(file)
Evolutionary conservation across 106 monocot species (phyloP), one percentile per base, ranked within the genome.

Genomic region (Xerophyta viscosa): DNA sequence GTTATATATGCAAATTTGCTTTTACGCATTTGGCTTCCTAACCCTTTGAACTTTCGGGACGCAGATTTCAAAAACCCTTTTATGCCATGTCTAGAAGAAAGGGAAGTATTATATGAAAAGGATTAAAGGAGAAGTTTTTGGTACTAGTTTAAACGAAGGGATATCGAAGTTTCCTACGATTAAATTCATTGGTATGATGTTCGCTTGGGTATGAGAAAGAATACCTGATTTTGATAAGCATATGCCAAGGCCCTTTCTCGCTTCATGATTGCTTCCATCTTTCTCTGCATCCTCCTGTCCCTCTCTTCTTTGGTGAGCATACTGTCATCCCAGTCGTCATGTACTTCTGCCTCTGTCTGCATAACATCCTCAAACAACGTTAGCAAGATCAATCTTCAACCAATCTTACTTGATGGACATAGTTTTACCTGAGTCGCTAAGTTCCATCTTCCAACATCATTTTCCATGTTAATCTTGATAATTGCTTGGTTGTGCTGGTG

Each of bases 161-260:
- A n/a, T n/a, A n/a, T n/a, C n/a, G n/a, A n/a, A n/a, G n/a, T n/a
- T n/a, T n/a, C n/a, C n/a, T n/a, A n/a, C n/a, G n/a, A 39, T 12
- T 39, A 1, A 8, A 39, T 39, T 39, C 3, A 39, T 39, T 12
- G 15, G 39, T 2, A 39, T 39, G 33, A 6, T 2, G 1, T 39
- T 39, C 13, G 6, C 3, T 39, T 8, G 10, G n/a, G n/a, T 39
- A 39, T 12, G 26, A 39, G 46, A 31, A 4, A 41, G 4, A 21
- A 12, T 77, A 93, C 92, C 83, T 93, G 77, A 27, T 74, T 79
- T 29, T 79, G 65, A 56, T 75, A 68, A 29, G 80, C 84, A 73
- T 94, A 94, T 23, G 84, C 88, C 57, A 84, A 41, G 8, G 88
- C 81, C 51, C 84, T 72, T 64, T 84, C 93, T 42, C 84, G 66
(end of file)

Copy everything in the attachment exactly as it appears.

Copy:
Evolutionary conservation across 106 monocot species (phyloP), one percentile per base, ranked within the genome.

Genomic region (Xerophyta viscosa): DNA sequence GTTATATATGCAAATTTGCTTTTACGCATTTGGCTTCCTAACCCTTTGAACTTTCGGGACGCAGATTTCAAAAACCCTTTTATGCCATGTCTAGAAGAAAGGGAAGTATTATATGAAAAGGATTAAAGGAGAAGTTTTTGGTACTAGTTTAAACGAAGGGATATCGAAGTTTCCTACGATTAAATTCATTGGTATGATGTTCGCTTGGGTATGAGAAAGAATACCTGATTTTGATAAGCATATGCCAAGGCCCTTTCTCGCTTCATGATTGCTTCCATCTTTCTCTGCATCCTCCTGTCCCTCTCTTCTTTGGTGAGCATACTGTCATCCCAGTCGTCATGTACTTCTGCCTCTGTCTGCATAACATCCTCAAACAACGTTAGCAAGATCAATCTTCAACCAATCTTACTTGATGGACATAGTTTTACCTGAGTCGCTAAGTTCCATCTTCCAACATCATTTTCCATGTTAATCTTGATAATTGCTTGGTTGTGCTGGTG

Each of bases 161-260:
- A n/a, T n/a, A n/a, T n/a, C n/a, G n/a, A n/a, A n/a, G n/a, T n/a
- T n/a, T n/a, C n/a, C n/a, T n/a, A n/a, C n/a, G n/a, A 39, T 12
- T 39, A 1, A 8, A 39, T 39, T 39, C 3, A 39, T 39, T 12
- G 15, G 39, T 2, A 39, T 39, G 33, A 6, T 2, G 1, T 39
- T 39, C 13, G 6, C 3, T 39, T 8, G 10, G n/a, G n/a, T 39
- A 39, T 12, G 26, A 39, G 46, A 31, A 4, A 41, G 4, A 21
- A 12, T 77, A 93, C 92, C 83, T 93, G 77, A 27, T 74, T 79
- T 29, T 79, G 65, A 56, T 75, A 68, A 29, G 80, C 84, A 73
- T 94, A 94, T 23, G 84, C 88, C 57, A 84, A 41, G 8, G 88
- C 81, C 51, C 84, T 72, T 64, T 84, C 93, T 42, C 84, G 66